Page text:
Nas, Fabolous and More Heated Up the 2016 Brooklyn Hip-Hop Festival

Nas, Fabolous and More Heated Up the 2016 Brooklyn Hip-Hop Festival

They put on for the city.

Published July 18th

Saturday (July 16) marked the finale in a special weeklong celebration of hip-hop culture in New York City. The 12th Annual Brooklyn Hip-Hop Festival made its way to Brooklyn Bridge Park for its highly-anticipated concert featuring Nas, Fabolous, Talib Kweli and Rapsody. The event capped off four days of acknowledgment for classic films, DJs, MCs, activism and art. A worthy ending to the revered yearly event, hometown heroes, buzzing stars and up-and-coming talent all basked in the borough’s ambiance beneath its most noted landmark.

North Carolina-born MC Rapsody made her time at the Brooklyn Hip-Hop Festival a momentous occasion. Taking the stage to perform tracks such as “The Man” and “Believe Me,” she also made a huge announcement: she was Roc Nation’s newest signee. Producer 9th Wonder – to whom Rapsody serves as protege – was also on-hand for her set. The event also welcomed performances from other artists, including OSHUN, Masego and producer Melo-X.

(Photo: Noam Galai/WireImage)

Talib Kweli and Fabolous turned the stage into a homecoming as the Brooklyn spitters rocked amongst their own to a plethora of hits, while also inviting special guests. Kweli performed classics such as Black Star’s “Knowledge of Self,” as well as favorites like “Get By.” He also took the opportunity to bring out The Crooklyn Dodgers – Buckshot, Masta Ace and Special Ed – to perform “Crooklyn.” Fabolous also hit the crowd with jams, from newer favorites like “Lituation” to classics like “Breathe” to his freestyle over Desiigner’s “Panda.” Keeping with the guest star trend, Fab shared the stage with Smif-N-Wessun, M.O.P’s Lil’ Fame and BK newcomer Dyme-A-Duzin.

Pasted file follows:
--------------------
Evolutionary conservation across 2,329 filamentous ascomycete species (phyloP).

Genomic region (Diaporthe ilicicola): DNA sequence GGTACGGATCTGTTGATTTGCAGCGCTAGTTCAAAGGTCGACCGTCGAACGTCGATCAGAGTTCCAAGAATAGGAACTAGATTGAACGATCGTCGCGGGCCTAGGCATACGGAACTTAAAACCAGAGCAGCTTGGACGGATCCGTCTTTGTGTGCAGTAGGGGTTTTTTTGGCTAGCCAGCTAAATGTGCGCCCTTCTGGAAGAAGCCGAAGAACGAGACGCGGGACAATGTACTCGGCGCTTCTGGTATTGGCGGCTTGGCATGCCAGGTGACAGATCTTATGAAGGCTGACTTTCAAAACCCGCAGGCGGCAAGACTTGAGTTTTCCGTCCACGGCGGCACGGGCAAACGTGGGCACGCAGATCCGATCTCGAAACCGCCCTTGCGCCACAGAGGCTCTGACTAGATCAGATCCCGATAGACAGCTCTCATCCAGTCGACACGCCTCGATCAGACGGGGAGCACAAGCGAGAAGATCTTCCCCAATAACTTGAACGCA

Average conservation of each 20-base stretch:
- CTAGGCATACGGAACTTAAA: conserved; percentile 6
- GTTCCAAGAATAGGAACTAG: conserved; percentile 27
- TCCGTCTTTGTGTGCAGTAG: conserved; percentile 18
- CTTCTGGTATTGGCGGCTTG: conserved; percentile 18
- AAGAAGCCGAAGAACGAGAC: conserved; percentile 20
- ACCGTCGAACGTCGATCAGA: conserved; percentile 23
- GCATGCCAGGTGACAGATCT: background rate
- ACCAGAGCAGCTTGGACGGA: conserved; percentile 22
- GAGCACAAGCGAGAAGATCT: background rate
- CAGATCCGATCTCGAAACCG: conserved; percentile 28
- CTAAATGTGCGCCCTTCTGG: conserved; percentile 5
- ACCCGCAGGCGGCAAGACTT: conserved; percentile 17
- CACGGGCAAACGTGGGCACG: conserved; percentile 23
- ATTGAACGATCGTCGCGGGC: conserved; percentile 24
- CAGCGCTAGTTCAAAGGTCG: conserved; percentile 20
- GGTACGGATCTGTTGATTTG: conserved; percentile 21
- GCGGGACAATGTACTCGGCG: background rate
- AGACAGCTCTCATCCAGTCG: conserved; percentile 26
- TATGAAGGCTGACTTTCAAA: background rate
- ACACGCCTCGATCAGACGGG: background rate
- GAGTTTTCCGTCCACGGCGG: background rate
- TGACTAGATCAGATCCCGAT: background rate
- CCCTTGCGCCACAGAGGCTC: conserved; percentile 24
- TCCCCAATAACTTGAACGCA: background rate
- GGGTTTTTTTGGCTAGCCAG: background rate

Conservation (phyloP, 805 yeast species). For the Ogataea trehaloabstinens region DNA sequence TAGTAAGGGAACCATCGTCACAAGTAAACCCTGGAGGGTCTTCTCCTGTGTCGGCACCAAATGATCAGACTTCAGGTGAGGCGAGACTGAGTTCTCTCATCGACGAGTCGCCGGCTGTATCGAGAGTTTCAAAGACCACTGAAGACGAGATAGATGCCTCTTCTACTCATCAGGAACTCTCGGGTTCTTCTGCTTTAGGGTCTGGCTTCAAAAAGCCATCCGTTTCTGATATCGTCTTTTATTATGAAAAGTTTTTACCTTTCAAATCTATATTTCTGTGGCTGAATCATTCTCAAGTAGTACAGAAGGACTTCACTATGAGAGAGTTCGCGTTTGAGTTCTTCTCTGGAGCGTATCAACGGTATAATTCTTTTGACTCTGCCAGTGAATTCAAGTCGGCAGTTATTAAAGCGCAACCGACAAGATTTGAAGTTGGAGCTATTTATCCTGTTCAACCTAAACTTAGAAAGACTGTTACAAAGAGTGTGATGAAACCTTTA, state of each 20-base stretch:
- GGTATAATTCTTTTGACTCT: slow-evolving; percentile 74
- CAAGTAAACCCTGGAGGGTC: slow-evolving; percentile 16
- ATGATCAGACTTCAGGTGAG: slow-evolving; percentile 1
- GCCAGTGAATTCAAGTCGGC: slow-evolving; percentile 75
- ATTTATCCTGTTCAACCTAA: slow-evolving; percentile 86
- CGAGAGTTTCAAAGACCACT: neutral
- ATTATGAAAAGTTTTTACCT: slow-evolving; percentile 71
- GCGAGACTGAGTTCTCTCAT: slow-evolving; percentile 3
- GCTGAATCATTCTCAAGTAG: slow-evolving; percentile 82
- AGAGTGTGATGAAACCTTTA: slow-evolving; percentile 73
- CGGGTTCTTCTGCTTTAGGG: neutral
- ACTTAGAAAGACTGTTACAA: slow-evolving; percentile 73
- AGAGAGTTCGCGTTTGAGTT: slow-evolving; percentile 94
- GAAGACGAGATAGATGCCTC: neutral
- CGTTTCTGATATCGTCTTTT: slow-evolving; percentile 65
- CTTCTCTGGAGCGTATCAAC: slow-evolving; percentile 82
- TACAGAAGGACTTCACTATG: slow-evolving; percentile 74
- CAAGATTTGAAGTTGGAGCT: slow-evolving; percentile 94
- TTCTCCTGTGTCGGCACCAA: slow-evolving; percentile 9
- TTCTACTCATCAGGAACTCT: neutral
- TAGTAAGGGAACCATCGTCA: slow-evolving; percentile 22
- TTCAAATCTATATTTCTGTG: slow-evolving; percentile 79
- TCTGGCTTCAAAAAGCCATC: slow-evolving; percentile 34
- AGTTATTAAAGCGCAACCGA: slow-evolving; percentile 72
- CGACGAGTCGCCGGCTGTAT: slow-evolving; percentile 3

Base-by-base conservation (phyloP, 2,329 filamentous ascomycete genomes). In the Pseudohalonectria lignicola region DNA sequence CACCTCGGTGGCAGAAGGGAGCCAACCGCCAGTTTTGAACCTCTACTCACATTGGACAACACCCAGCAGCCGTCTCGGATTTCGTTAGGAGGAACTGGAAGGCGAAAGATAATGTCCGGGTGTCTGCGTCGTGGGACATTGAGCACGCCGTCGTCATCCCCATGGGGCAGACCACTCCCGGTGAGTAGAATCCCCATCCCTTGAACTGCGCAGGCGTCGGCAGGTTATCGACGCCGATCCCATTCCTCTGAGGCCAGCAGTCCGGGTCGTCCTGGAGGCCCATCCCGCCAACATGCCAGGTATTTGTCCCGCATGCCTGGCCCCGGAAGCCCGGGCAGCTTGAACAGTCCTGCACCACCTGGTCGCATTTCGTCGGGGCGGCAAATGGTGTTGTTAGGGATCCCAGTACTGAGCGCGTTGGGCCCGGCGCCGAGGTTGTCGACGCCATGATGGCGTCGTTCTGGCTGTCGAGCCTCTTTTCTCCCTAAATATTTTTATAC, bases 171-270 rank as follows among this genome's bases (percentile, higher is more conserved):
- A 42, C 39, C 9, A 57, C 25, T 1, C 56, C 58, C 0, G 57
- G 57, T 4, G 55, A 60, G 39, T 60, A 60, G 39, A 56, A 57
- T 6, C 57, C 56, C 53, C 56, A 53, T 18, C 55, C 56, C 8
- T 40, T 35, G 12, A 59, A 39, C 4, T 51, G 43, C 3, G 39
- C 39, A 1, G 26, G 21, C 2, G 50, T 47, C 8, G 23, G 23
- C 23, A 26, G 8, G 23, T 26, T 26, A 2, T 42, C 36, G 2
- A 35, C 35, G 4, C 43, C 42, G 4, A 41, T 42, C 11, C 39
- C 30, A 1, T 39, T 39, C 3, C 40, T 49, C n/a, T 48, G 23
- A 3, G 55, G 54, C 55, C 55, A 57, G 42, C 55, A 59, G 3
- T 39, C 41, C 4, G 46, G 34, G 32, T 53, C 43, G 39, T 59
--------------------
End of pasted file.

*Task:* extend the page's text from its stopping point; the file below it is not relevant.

(Photo: Noam Galai/WireImage)

Rounding out the evening was the one and only Nas, who was accompanied by New Orleans’s Soul Rebels brass band. Taking the audience through a journey of beloved tracks such as “N.Y. State of Mind,” “The World Is Yours” and “If I Ruled the World,” the Queens legend paid homage to the likes of Pete Rock, The Notorious B.I.G, Outkast and Michael Jackson – whose “Human Nature” was used to segway into “It Ain’t Hard to Tell.” As a theme of solidarity was weaved into his commentary, he also performed later tracks like “One Mic,” urging the crowd to use their voice, and his guest verse on Kanye West’s Late Registration track to remind them “We Major.”

The Brooklyn Hip-Hop Festival continues to grow as it remains one of the most respected events for the culture in the city.

(Photos from left: Noam Galai/WireImage, Santiago Felipe/Getty Images)

Written by BET Staff

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